Comparable company analysis

This is not a full company valuation training course, but the two most common ways of valuing businesses are (i) valuing a business as a multiple of its earnings (= relative or comparable company analysis) or (ii) valuing a company as the sum of its discounted cash flows (= DCF valuation).

Comparable company valuation

Companies are often valued as a multiple of their earnings. A buyer might take a business’s earnings and multiply those to calculate the debt free cash free value used in their offer letter.

Comparable company valuation: what multiple to use? The role of past transactions

A buyer might survey comparable company transactions (i.e. past business sales), looking at the relationship of deal valuation to the business’ earnings. Averaging those value/ earnings multiples would help the buyer judge what multiple should be used in the valuation of the company they were looking to purchase.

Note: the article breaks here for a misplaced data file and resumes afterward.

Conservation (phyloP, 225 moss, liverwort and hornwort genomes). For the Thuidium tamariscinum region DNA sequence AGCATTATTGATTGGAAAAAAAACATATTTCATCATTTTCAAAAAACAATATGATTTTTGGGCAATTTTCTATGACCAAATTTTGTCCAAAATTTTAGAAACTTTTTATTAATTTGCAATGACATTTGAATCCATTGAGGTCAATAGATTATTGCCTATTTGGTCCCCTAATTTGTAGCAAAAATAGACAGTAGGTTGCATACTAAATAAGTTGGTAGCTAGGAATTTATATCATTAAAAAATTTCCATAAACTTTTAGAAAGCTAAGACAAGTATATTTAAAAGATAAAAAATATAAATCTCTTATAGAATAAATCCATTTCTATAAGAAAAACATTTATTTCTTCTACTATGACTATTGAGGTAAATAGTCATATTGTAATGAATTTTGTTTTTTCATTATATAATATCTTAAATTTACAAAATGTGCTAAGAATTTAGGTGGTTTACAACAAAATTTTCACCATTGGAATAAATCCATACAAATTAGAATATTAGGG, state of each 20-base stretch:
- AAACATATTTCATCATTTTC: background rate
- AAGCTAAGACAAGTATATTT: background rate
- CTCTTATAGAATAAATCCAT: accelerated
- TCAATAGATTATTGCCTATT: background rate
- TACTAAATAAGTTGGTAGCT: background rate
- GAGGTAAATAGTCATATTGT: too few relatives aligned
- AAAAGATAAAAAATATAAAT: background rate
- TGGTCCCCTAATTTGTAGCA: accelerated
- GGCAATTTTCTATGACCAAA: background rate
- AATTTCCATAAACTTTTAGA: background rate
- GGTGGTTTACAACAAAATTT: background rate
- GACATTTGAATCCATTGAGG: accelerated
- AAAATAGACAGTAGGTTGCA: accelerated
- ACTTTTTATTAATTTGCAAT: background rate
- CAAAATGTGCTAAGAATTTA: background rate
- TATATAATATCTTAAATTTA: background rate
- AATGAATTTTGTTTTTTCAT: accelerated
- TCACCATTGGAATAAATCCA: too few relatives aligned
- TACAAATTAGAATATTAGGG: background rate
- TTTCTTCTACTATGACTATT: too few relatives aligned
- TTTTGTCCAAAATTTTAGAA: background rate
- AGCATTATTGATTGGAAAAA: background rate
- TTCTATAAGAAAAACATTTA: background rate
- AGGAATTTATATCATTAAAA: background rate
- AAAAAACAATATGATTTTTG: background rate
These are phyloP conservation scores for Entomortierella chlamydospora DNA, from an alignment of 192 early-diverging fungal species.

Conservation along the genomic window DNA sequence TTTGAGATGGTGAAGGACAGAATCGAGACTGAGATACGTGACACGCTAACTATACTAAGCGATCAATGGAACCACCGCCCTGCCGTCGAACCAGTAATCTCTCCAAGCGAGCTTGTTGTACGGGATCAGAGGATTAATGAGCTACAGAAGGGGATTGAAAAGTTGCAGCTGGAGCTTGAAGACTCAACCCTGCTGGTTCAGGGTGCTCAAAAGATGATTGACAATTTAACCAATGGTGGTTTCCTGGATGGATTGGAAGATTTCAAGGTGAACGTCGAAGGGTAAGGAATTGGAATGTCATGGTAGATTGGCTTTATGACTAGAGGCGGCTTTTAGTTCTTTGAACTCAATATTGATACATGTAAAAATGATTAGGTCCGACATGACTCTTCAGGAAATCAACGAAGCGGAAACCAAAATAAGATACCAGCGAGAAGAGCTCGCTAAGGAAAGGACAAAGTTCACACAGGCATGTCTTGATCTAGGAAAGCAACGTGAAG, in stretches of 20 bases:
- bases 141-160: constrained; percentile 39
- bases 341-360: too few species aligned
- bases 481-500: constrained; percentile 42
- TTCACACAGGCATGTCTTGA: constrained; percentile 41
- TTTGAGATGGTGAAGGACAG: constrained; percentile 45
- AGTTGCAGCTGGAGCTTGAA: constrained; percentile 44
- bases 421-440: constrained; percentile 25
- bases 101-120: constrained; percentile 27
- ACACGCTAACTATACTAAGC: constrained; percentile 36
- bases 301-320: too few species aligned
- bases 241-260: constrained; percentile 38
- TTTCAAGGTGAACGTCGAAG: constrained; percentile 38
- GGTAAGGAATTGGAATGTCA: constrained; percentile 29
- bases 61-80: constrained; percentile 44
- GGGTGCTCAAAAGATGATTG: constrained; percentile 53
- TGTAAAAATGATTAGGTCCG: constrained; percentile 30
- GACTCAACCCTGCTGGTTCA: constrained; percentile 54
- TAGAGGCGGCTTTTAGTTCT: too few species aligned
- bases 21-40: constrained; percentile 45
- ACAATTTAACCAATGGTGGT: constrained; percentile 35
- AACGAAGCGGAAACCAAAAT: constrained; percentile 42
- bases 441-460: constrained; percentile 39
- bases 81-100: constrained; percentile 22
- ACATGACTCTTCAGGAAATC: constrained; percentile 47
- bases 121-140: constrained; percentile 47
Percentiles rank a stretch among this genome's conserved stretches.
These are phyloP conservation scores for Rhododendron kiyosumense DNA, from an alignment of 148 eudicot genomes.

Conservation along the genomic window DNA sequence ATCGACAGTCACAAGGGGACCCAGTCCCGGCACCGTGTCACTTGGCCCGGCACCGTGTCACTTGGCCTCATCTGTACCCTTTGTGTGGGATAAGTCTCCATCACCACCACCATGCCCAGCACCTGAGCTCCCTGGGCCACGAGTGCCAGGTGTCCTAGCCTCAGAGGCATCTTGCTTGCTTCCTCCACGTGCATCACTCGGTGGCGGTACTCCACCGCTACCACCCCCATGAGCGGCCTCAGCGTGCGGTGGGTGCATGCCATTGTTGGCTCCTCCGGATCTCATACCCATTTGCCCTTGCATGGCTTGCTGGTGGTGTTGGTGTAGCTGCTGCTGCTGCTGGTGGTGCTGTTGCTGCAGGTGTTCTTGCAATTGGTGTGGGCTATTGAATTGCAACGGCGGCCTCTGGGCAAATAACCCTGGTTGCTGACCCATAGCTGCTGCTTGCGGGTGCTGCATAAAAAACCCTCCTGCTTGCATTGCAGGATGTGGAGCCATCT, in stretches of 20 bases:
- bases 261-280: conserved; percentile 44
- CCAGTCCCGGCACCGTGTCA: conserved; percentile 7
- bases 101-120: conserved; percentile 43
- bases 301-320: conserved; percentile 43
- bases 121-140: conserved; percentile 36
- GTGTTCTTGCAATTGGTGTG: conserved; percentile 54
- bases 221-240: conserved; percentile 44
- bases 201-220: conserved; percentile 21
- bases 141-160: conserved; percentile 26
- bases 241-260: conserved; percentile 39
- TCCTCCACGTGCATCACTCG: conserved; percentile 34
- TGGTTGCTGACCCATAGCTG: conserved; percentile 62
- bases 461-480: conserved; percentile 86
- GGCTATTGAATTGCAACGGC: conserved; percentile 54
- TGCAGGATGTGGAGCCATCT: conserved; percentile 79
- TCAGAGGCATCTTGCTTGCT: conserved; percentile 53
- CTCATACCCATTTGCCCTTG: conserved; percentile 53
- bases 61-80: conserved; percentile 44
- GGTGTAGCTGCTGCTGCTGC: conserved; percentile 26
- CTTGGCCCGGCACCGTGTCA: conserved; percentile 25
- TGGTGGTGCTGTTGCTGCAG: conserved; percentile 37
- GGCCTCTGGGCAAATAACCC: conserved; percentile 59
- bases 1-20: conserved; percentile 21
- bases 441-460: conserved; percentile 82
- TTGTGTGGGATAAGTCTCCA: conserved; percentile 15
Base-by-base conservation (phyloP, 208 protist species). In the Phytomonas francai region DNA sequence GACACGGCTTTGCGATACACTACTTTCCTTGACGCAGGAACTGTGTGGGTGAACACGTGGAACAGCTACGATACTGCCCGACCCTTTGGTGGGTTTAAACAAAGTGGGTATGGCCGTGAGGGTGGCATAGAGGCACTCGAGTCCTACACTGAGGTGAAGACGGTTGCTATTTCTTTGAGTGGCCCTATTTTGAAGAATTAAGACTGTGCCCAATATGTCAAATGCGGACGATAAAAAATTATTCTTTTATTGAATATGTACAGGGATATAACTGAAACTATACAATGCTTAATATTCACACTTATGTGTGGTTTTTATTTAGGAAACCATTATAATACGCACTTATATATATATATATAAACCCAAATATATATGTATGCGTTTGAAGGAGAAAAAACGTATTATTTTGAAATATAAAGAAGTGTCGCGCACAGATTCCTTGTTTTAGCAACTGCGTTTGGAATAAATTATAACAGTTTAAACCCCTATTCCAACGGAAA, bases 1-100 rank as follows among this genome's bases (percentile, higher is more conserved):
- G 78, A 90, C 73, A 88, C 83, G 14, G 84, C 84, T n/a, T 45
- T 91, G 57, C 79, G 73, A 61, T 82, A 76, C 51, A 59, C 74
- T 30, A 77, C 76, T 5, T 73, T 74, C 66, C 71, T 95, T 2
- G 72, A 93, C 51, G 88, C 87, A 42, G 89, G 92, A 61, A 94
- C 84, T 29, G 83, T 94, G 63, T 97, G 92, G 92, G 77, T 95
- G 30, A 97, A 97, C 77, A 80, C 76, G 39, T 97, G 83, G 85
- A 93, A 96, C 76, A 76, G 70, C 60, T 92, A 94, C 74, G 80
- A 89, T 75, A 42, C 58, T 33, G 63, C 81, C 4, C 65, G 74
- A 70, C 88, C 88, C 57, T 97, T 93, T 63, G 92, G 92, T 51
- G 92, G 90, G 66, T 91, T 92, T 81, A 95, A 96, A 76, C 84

Picking a multiple for comparable company valuation. The role of share market information

As well as looking at past transactions, a buyer could also survey businesses listed on the share market (each with a published share price). Averaging value/ earnings multiples for share market listed businesses would also help the purchaser determine what multiple to use to value the company they were looking to buy.

Next the valuation course extract looks at the use of EBITDA multiples in comparable valuation.